Posts Tagged ‘queer youth’

A little over a year ago, I read this book that was so awful, it turned me off of reading for a couple months. The book was called Almost Perfect by Brian Katcher and I had been looking forward to reading it for several months.

I have an ongoing project involving young adult literature featuring transgender characters (or lack thereof), keeping track of what is out there, creating resources for librarians and encouraging the creation of new & better resources, particularly fiction. I’d been really excited about this book because so few of the books I’d read featured trans girl characters (most had trans boys instead) and also because the book has won the Stonewall Book Award, awarded by the ALA GLBT Roundtable for teen fiction, so it must be good.

The book was actively horrible and I was pretty sure it would do a good job of terrifying any young trans girl into thinking that no one would ever love her and that she sort of deserved to experience violence. It felt like the whole point of the book was to make readers sympathize with homophobic & transphobic dudes who can’t help being violent towards trans women–not explicitly condoning the violence but explaining it as an unavoidable learning moment.

Reading the book made me feel horribly depressed and uninspired to read anything at all for several months (normally I read a few books a month or sometimes as much as a book a week).

Flash forward to a month or so ago when I read With or Without You by Brian Farrey.  It won the same book award as Almost Perfect and I had similarly been looking forward to reading it for months. It dealt with HIV/AIDS, gay teens in a small town & the loneliness & isolation that sometimes brings teens that age to a point of engaging in risky behavior in an attempt to simply belong. It sounded great and like the kind of book that needs to exist much more in the world.

Again, though, the book was actively horrible. It painted poz (HIV-positive) characters out to be anywhere from a jovially irresponsible older man to a young almost-cult-leader type kid who (spoiler alert) literally stabs someone. It paints the kid who is lonely & looking for somewhere to belong as a hopeless case. And, in the one moment where the book had an obvious window of opportunity to at least provide some useful information by informing readers about PEP (post-exposure prophylaxis, kind of like a morning after pill for HIV exposure that they most certainly don’t tell you about in sex ed and about which most adults don’t even know), the author totally drops the ball & sweeps it under the rug, arguably giving inaccurate information about how to deal with an actual HIV exposure. The book was bad. Awful.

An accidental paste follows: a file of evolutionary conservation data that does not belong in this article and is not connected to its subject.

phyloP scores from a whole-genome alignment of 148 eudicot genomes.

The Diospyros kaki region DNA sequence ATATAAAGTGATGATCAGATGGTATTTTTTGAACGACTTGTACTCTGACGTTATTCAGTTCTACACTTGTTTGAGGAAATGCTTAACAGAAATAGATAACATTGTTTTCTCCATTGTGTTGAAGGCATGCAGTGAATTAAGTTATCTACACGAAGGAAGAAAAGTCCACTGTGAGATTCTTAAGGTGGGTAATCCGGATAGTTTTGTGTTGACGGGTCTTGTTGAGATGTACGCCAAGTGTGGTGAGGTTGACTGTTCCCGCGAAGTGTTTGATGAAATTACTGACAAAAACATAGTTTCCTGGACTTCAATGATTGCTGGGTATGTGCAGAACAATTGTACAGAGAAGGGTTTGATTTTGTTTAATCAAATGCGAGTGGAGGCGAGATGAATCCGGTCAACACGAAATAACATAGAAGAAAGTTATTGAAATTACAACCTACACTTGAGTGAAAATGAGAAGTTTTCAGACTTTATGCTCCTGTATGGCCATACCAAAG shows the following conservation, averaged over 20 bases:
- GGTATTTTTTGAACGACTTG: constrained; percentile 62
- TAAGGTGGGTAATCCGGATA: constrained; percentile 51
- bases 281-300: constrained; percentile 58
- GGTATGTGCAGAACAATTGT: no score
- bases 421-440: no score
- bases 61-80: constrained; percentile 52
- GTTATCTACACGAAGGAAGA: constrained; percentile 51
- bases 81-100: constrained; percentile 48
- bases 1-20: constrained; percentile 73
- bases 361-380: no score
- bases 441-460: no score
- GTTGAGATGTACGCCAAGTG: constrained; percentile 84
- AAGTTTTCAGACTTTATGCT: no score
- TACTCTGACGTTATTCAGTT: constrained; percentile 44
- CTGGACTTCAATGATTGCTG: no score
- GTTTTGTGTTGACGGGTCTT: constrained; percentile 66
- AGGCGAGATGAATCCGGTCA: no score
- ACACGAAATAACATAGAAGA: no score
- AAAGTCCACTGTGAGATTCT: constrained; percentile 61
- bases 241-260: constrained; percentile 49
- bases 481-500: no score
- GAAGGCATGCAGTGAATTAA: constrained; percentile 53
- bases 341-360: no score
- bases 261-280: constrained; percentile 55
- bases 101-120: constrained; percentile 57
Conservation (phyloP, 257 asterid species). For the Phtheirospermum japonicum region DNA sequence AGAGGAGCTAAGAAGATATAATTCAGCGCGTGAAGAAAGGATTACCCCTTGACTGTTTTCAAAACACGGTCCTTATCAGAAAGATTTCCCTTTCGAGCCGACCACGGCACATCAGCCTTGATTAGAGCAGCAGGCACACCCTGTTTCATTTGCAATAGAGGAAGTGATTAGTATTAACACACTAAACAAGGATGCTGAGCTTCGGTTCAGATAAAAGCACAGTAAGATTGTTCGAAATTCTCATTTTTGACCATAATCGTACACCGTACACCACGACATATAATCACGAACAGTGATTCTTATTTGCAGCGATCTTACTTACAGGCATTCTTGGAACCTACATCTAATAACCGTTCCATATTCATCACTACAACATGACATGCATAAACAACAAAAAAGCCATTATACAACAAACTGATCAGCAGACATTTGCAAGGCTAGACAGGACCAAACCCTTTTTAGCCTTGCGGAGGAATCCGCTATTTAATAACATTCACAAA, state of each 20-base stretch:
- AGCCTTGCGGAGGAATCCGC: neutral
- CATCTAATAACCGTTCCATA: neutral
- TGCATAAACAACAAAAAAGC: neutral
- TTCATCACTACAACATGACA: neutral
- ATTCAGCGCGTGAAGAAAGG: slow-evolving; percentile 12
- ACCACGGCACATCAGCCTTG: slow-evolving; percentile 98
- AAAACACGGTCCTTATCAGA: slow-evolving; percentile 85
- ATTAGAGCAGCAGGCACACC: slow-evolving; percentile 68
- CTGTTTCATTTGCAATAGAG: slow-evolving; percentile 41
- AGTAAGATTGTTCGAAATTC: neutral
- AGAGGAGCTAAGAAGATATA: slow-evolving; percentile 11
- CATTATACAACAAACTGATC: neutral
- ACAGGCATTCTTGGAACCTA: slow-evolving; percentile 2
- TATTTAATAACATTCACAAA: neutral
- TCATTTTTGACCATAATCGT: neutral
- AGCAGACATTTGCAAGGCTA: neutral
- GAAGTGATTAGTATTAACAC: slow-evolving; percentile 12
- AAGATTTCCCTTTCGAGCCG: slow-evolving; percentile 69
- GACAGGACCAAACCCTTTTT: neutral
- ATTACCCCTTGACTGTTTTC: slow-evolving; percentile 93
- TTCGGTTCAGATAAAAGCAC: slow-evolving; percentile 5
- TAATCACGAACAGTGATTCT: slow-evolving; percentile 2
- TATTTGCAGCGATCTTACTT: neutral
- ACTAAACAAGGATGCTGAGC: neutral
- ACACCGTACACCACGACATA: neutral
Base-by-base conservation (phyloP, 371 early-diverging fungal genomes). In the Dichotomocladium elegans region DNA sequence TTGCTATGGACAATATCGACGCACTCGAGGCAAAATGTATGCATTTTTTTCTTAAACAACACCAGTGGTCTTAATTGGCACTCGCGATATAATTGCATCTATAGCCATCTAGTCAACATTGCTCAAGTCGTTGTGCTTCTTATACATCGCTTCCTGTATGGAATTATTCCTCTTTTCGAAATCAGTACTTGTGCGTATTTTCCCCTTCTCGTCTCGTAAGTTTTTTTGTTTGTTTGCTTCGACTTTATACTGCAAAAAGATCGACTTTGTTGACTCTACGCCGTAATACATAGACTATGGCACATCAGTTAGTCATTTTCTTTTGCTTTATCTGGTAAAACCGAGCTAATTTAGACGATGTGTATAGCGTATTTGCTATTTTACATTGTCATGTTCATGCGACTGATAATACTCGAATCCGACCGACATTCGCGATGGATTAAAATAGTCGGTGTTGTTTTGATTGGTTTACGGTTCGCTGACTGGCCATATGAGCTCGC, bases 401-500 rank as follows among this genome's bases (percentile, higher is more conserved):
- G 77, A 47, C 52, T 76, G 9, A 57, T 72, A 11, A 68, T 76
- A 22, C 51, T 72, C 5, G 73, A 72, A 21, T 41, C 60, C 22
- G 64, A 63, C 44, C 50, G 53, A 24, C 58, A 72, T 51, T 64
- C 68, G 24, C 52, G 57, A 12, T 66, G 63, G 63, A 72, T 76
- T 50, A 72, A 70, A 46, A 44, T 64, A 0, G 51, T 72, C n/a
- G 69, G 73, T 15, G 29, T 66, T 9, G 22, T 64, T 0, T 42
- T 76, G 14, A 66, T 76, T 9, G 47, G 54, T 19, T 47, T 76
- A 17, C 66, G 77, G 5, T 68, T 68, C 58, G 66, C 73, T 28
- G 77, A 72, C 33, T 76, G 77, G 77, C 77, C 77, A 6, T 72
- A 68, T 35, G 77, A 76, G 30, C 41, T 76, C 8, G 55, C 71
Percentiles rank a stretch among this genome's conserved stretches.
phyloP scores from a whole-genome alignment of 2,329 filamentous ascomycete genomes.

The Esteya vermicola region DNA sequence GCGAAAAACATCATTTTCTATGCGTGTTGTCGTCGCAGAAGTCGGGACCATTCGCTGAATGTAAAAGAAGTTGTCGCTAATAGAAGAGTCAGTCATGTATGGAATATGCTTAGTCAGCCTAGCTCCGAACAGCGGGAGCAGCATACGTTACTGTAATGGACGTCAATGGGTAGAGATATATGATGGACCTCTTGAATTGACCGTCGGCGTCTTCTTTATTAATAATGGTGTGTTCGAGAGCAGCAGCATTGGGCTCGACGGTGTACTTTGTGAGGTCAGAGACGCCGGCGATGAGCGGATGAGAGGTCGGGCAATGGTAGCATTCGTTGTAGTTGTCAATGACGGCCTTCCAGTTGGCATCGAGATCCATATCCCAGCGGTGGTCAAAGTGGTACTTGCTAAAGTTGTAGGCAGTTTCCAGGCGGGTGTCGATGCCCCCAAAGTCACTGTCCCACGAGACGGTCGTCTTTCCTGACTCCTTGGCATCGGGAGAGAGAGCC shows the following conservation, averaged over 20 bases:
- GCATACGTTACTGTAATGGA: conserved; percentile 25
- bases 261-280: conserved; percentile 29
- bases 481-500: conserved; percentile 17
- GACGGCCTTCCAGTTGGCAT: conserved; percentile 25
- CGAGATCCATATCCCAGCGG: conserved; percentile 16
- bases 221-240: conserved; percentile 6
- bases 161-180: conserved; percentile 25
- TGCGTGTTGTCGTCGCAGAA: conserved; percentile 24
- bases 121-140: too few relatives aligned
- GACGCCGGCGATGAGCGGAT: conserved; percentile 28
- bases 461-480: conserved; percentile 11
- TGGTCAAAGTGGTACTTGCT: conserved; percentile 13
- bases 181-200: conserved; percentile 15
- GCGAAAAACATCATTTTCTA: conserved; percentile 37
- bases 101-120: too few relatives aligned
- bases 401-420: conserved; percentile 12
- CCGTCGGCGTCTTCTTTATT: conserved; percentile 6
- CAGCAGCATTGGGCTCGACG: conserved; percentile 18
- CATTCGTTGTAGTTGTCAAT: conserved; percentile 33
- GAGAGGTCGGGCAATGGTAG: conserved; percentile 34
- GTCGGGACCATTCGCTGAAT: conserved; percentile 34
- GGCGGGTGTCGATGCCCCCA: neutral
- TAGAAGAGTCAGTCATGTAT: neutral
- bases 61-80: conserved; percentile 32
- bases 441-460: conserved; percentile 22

Once again, a book which had received this award that is supposed to give librarians access to a few books that are safe to recommend to LGBTQ teens without really closely reviewing them or being knowledgeable about LGBTQ issues has succeeded in being actively bad in a way that I actually fear will hurt teenagers. At this point, I’m not just mad at the authors and their publishers, I’m fuming at the ALA’s GLBT Roundtable, which is probably made up of a bunch of well-meaning librarians who are actually not very knowledgable of LGBTQ issues but who, by virtue of being on this committee, position themselves as experts in the field and put their seal of approval on books that actually hurt the LGBTQ youth who really need them.  I decided to set my sights on becoming a member of the book selection committee within the next few years and also wrote a letter to the chair of the committee expressing my concern.

But as a reader, I was left feeling really disillusioned. Much like happened a year ago after reading Almost Perfect, I have been going through a bit of a period of reluctance to being a reader at all since finishing With or Without You. I just feel frustrated with the publishing industry that it’s set up in a way that the kinds of books that need to be out there (like the books I was hoping for when I cracked the spine of Almost Perfect and With or Without You) don’t get published (because we all know they are being written–the people whose life experiences would lead them to write these kinds of books are vibrant and creative people who are writing amazing books that the world will never see! This is why independent publishers such as Topside Press are so important!) and I figure that if the media I consume is being censored even when it comes in the form of literature, I might as well sit around watching bad reality television instead.  At least “Dance Moms” has never tried to trick me into thinking it provides important or useful information.